BANNER MOUNTAIN GIRL # 52 Christmas on the Mountain

Oh, it’s Christmas on the mountain
and the stars are burning bright
when the cool dark of December
spreads into the blackened night.

Oh, it’s Christmas on the mountain
and the snowflakes twirl and swirl
when the cool dark of December
turns each flake into a pearl.

When it’s Christmas on the mountain,
the wild creatures run to play
in the cool dark of December
on the eve of Christmas Day.  © Freeda Baker Nichols

Birds in the snow

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BANNER MOUNTAIN GIRL # 50 cedar waxwing

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This cedar waxwing visited my yard today and drank water from the pan. A small group of cedar waxwings come by now and then, but they don’t stay long. They are unique in the way they are dressed so smoothly in drab colors highlighted by red and yellow feathers at the tip of the wings and tail. The black stripe around the eyes looks like a mask. Some people call this bird “bandit.”  I never saw cedar waxwings on Banner Mountain when I was a child.  I love watching them now when they fly in to visit a while and I feel lucky when they pose for a photograph.      — Freeda Baker Nichols

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BANNER MOUNTAIN GIRL # 41

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Fireflies and Memories

When lightning bugs turn on their blinking lights
that signal sweaty, little hands to try
to catch them on the muggy, summer nights,
my memories slip in to make me cry.

I squeeze my eyelids tight to stop
the moisture forming there.

The fireflies take me back to childhood, free
as hummingbirds that sipped pink four o’clocks,
and apple blossoms from the twisted tree
that Mama planted deep beside the rocks.

As whippoorwills called to each other
and June bugs buzzed by the lilacs,

my mama, dad, and all the children sat
on edge of porch to watch the daylight fade.
We laughed and played. What fun it was to chat,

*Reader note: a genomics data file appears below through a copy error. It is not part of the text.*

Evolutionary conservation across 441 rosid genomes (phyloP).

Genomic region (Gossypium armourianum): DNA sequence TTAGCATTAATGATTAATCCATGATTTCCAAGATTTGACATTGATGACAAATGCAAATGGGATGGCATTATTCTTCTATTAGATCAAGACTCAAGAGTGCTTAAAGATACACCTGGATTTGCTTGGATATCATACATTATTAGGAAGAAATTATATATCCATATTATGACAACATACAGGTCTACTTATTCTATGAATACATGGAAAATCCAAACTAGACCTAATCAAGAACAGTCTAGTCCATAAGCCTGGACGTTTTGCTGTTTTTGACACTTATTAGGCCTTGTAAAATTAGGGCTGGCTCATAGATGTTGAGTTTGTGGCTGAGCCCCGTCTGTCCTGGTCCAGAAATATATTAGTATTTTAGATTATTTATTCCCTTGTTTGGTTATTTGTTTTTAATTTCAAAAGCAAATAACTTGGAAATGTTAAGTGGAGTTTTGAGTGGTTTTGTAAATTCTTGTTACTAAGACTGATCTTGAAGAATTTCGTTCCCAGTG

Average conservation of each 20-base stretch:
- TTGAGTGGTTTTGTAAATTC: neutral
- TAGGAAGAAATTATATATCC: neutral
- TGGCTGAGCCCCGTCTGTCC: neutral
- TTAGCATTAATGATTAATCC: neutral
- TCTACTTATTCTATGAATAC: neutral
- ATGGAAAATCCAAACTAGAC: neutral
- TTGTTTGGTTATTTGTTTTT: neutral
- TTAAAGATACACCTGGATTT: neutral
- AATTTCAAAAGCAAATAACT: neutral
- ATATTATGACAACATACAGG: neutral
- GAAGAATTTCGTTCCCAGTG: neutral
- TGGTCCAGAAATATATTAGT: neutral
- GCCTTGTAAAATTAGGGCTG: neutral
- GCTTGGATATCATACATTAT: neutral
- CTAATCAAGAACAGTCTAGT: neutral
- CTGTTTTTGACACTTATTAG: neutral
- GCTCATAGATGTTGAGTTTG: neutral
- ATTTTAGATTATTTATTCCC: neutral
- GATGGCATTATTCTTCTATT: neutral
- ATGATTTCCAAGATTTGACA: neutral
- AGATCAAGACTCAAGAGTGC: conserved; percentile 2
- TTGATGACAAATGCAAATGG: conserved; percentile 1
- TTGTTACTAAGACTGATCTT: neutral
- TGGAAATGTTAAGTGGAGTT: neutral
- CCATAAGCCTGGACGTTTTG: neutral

with voices joining evening serenade,

and splash our feet with cold water
from an old enamel pan!

My tears are falling freely now in spurts.
That last reflection is the one that hurts.

© Copyright, Freeda Baker Nichols

Baker Family (Scan0040)-2

Freeda, Bill, Yvonne, Walter, Sephrona, Dean, Emma Jean, Aaron and Merle

 

BANNER MOUNTAIN GIRL#28 “Red Daylilies”

RED DAYLILIES

The house is empty now
and no one tends
the flowers, growing still
along the walk where once
I strolled with Mama.

My hand in hers, she walked
with me and talked about
the blue hydrangeas,
Phlox of pink,
daylilies red, and
golden black-eyed Susans,
dazzling at their peak
of color
in the sun.

I walk along the
silent footpath now,
where only shadows move.
I miss Mama.

© Freeda Baker Nichols

BANNER MOUNTAIN GIRL # 27 birthplace and homeplace

I wandered far from Banner Mountain . . . far from the place where I was born.

. . . But never have I forgotten where I am from.

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My folks were one of the families of the Banner Mountain community whose houses nestled along a road that still is hard dirt, clay and rocks. Our address once was Route 2 and we had a mailbox number, which does not immediately come to my mind.

A few years ago, when 911 maps were introduced, the road by my homeplace was named Silver Rock.

My grandparents lived along this road in a house with a breezeway. After my grandpa died, my folks with five children moved into the house with Grandma and my aunt. My grandma’s house with a breezeway is the place of my birth.

The breezeway was converted into more rooms and though no one lives in the house today, it still exists as the homestead of my grandparents.

While my parents were living with Grandma, my dad built our homeplace nearby. When I was about one year old, the family moved into our new frame house. So the house Daddy built became home to me and I never left until I married at age nineteen.

With my husband I moved far, far away from Banner Mountain . . . I followed my husband in his travels with the Air Force . . . but never have I forgotten where I am from.
© Freeda Baker Nichols

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a painting of my homeplace by my sister, Yvonne Baker Hall. © copyright, Yvonne Hall.